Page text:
The Struggle of Over-Collaboration.


I can’t even remember how many times I’ve cited the wisdom of Jason Fried. His book, Rework, was a Bible for me in the early-goings of starting Proof back in 2010, and his second book, Remote, our company was fortunate enough to be featured in. As the Founder of Basecamp, a tool we use daily here at Proof, his wisdom is something I cite often as a leader and business owner.

In an interview, Jason was asked about the “epidemic” of collaboration in the workplace, where he said the following:

“Yeah, I think there’s actually an epidemic of over-collaboration and over-communication. Collaboration is something managers seem to look at and think is particularly good. Because they see activity. They see people working. They see people moving. They hear buzz. Stuff’s happening. But real creative work, especially, is usually done quietly, solitary sort of work, where people are in a flow or in a focus mode where they’re able to just focus on the stuff and not be distracted and interrupted. It’s very hard to do really good work when you’re constantly being interrupted every 15 minutes, every 5 minutes, every 20 minutes, every 30 minutes.”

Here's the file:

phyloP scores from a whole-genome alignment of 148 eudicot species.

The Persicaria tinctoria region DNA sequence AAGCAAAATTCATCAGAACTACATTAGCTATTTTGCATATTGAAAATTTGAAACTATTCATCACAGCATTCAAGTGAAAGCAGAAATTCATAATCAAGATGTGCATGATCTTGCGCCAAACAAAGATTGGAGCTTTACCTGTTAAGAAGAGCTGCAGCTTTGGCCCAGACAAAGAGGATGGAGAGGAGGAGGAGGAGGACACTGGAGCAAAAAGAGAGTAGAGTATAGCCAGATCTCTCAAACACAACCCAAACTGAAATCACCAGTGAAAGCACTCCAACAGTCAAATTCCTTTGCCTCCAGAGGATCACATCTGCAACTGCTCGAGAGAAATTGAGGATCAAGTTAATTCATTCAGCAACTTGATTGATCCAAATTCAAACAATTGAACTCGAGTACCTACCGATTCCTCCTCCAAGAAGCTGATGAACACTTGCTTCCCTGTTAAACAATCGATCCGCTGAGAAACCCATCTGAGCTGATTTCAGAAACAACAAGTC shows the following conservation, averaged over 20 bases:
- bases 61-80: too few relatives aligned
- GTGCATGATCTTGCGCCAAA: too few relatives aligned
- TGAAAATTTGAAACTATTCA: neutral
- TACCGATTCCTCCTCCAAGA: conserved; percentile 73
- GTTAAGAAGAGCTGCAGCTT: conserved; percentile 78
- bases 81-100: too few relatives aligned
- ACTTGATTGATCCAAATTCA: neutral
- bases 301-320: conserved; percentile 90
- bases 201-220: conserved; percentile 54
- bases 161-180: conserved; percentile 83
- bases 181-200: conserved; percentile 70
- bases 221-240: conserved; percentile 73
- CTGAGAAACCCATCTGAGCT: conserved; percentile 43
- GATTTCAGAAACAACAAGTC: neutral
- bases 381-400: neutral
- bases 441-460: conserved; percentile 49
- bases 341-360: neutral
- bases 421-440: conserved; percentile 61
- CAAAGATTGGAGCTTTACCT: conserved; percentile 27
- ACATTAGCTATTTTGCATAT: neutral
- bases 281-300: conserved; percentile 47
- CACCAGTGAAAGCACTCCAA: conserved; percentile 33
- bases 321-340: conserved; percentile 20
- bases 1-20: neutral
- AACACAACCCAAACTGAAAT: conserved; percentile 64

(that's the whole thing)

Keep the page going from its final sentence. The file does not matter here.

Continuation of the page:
Guilty. Guilty as charged. I am a huge proponent of momentum. I get excited and I’m fulfilled when things are happening. When there’s a buzz around the office. When people are collaborating and communicating and interacting with each other.

But what I’ve come to accept is the beauty in the silence. Sacred head-down time to actually get shit done. I need it. I need it desperately. You’ll often find me stepping out of the office and sitting at a local coffee shop (or bar, if a drink helps) to write a proposal and/or focus on some creative work that needs my undivided attention.

And honestly, that’s when the best work happens. Constant interruptions and conversations and even awesome collaboration can and does lead to hiccups in being productive.

Fortunately, our work setup at Proof allows us to have strong collaboration days when we’re in the office (Monday, Wednesday, and Friday) and solid head-down, quiet, focus days (Tuesday/Thursday). This balance is critical to our team’s success and the days apart allow us to come together and be all the more productive and efficient in our work.

It feels natural, especially if you’re in a position of leadership, to want that constant collaboration and communication. But as I’ve learned, and as you look within at your own company or organization, those quiet, even silent, head-down days that allow you to focus are imperative to doing your best, most creative, most effective work.

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